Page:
Shaun Jackman wrote:
> Eugene Loh wrote:
>> Shaun Jackman wrote:
>>> For my MPI application, each process reads a file and for each line
>>> sends a message (MPI_Send) to one of the other processes determined
>>> by the contents of that line. Each process posts a single MPI_Irecv
>>> and uses MPI_Request_get_status to test for a received message. If a
>>> message has been received, it processes the message and posts a new
>>> MPI_Irecv. I believe this situation is not safe and prone to
>>> deadlock since MPI_Send may block. The receiver would need to post
>>> as many MPI_Irecv as messages it expects to receive, but it does not
>>> know in advance how many messages to expect from the other
>>> processes. How is this situation usually handled in an MPI
>>> appliation where the number of messages to receive is unknown?
>> Each process posts an MPI_Irecv to listen for in-coming messages.
>> Each process enters a loop in which it reads its file and sends out
>> messages. Within this loop, you also loop on MPI_Test to see if any
>> message has arrived. If so, process it, post another MPI_Irecv(),
>> and keep polling. (I'd use MPI_Test rather than
>> MPI_Request_get_status since you'll have to call something like
>> MPI_Test anyhow to complete the receive.)
>> Once you've posted all your sends, send out a special message to
>> indicate you're finished. I'm thinking of some sort of tree
>> fan-in/fan-out barrier so that everyone will know when everyone is
>> Keep polling on MPI_Test, processing further receives or advancing
>> your fan-in/fan-out barrier.
>> So, the key ingredients are:
>> *) keep polling on MPI_Test and reposting MPI_Irecv calls to drain
>> in-coming messages while you're still in your "send" phase
>> *) have another mechanism for processes to notify one another when
>> they've finished their send phases
> Hi Eugene,
> Very astute. You've pretty much exactly described how it works now,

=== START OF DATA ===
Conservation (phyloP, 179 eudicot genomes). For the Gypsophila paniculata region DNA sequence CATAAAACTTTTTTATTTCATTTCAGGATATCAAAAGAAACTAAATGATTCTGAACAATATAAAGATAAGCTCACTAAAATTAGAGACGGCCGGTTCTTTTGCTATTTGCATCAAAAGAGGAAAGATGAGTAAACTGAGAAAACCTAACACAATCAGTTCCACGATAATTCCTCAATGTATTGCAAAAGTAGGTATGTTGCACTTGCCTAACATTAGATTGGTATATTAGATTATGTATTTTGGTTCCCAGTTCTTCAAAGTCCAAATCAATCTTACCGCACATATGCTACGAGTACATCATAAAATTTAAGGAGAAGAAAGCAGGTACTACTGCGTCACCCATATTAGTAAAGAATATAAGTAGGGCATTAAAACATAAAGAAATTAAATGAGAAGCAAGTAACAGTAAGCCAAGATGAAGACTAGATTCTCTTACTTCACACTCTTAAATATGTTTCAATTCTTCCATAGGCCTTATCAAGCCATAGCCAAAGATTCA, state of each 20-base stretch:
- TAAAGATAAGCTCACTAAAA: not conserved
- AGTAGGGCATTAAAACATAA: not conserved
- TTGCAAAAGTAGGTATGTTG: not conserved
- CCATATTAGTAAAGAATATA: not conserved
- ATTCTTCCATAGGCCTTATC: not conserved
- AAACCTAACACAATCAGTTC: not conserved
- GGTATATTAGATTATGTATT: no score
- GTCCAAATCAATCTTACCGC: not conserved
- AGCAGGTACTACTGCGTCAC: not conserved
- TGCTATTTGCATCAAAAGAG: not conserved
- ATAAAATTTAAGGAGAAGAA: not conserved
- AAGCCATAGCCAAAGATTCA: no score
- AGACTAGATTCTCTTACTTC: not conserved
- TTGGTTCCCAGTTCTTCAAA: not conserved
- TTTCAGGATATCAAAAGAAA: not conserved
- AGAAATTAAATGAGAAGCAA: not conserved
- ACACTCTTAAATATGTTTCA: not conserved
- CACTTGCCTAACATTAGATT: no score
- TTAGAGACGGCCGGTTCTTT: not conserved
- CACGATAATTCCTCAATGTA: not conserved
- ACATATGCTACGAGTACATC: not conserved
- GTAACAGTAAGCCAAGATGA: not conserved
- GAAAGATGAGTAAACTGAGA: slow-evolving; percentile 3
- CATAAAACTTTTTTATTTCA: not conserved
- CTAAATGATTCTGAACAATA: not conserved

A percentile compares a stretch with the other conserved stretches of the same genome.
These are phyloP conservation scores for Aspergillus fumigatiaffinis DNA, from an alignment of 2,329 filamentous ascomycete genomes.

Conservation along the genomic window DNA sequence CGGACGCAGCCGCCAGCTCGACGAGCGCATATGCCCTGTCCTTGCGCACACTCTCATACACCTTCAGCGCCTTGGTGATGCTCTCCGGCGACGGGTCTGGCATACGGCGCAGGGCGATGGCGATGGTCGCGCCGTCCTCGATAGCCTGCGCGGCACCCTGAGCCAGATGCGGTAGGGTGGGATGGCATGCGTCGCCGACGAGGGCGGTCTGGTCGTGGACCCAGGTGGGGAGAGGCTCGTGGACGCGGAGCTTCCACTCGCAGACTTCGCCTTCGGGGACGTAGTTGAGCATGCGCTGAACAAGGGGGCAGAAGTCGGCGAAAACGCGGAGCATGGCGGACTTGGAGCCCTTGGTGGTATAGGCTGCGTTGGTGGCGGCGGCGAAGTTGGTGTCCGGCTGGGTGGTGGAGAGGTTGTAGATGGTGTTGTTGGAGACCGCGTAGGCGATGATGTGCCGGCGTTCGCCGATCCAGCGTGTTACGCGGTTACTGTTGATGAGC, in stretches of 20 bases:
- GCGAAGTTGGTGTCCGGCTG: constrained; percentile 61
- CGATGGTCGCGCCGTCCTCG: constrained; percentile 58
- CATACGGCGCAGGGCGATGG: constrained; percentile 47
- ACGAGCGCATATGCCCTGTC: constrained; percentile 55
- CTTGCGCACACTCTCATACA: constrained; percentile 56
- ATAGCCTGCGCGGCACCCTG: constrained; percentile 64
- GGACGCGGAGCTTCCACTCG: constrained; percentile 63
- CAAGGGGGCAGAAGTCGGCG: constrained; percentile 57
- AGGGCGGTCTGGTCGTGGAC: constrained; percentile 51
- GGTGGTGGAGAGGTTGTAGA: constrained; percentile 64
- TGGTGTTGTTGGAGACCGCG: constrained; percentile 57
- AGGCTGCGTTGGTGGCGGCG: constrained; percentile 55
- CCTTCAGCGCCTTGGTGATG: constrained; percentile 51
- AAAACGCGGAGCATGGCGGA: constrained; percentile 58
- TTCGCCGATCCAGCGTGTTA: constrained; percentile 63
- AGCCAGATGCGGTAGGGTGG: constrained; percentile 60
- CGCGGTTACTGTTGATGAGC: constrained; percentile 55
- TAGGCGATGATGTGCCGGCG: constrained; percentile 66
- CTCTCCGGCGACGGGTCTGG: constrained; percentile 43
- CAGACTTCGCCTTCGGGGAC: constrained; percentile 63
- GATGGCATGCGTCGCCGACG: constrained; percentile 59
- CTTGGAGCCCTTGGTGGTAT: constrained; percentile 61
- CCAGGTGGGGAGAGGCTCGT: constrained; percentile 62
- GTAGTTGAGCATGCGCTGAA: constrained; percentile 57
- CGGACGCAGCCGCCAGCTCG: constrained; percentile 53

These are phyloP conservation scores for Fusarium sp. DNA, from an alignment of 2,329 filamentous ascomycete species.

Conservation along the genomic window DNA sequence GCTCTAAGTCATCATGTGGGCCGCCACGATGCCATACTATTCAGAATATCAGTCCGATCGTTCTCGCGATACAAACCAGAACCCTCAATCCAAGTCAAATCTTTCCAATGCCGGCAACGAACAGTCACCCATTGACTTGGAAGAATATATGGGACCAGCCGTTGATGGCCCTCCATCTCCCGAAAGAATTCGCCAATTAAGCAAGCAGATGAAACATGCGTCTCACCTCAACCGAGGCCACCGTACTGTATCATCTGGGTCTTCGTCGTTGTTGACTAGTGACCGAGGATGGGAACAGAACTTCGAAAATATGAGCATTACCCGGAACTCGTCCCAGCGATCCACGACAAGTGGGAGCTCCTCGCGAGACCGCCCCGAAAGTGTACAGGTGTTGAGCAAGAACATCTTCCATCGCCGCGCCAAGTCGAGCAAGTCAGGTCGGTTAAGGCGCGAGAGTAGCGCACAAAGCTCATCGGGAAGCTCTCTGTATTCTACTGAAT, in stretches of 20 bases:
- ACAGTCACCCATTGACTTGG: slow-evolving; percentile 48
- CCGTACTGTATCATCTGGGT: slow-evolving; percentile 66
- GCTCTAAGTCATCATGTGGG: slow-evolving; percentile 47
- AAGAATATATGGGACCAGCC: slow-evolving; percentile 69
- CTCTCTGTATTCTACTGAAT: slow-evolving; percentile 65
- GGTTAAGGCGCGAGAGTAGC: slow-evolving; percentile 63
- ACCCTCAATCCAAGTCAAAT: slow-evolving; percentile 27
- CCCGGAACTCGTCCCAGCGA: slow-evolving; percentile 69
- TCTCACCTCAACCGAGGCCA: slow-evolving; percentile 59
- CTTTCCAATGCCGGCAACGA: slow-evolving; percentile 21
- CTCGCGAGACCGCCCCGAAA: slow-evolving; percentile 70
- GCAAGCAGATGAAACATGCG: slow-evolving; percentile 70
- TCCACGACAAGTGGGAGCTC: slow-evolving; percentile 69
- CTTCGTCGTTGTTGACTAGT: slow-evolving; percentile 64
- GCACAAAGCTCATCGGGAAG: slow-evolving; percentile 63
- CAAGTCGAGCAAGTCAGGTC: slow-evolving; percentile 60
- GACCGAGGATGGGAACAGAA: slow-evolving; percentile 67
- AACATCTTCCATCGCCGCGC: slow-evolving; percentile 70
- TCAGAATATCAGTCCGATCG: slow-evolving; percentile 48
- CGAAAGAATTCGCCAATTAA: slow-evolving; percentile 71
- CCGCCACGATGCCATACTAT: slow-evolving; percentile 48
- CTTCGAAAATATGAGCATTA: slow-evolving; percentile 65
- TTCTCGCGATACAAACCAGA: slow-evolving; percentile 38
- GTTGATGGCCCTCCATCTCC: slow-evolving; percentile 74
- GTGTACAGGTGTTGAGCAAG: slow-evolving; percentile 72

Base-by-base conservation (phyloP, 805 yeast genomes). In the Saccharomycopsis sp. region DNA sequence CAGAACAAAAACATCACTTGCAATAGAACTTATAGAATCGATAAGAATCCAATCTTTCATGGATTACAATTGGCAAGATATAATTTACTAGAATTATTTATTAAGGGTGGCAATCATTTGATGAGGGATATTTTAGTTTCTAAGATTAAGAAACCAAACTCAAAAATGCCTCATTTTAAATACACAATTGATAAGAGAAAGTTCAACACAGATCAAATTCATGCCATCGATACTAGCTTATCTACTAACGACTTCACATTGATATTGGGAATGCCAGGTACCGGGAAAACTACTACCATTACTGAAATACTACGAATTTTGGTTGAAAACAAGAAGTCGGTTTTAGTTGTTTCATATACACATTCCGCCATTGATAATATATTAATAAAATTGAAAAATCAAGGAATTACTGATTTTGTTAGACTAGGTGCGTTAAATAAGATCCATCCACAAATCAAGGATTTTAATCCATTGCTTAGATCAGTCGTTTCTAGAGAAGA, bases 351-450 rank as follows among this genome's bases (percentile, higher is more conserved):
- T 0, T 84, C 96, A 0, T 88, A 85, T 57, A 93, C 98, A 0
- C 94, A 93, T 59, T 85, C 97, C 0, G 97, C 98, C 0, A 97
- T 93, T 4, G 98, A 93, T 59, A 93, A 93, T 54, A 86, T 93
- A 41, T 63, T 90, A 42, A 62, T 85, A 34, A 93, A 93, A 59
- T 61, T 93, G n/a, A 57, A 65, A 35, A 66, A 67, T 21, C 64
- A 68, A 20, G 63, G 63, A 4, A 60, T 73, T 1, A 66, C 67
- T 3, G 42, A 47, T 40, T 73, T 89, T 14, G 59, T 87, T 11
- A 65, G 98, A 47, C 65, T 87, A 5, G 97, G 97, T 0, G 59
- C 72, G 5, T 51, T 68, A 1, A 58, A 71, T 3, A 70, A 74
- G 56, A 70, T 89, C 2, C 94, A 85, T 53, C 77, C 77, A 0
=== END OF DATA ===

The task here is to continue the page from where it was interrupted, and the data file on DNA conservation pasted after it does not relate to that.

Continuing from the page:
> particularly the loop around MPI_Test and MPI_Irecv to drain incoming
> messages. So, here's my worry, which I'll demonstrate with an example.
> We have four processes. Each calls MPI_Irecv once. Each reads one line
> of its file. Each sends one message with MPI_Send to some other
> process based on the line that it has read, and then goes into the
> MPI_Test/MPI_Irecv loop.
> The events fall out in this order
> 2 sends to 0 and does not block (0 has one MPI_Irecv posted)
> 3 sends to 1 and does not block (1 has one MPI_Irecv posted)
> 0 receives the message from 2, consuming its MPI_Irecv
> 1 receives the message from 3, consuming its MPI_Irecv
> 0 sends to 1 and blocks (1 has no more MPI_Irecv posted)
> 1 sends to 0 and blocks (0 has no more MPI_Irecv posted)
> and now processes 0 and 1 are deadlocked.
> When I say `receives' above, I mean that Open MPI has received the
> message and copied it into the buffer passed to the MPI_Irecv call,
> but the application hasn't yet called MPI_Test. The next step would be
> for all the processes to call MPI_Test, but 0 and 1 are already
I don't get it. Processes should drain aggressively. So, if 0 receives
a message, it should immediately post the next MPI_Irecv. Before 0
posts a send, it should MPI_Test (and post the next MPI_Irecv if the
test received a message).
Further, you could convert to MPI_Isend.
But maybe I'm missing something.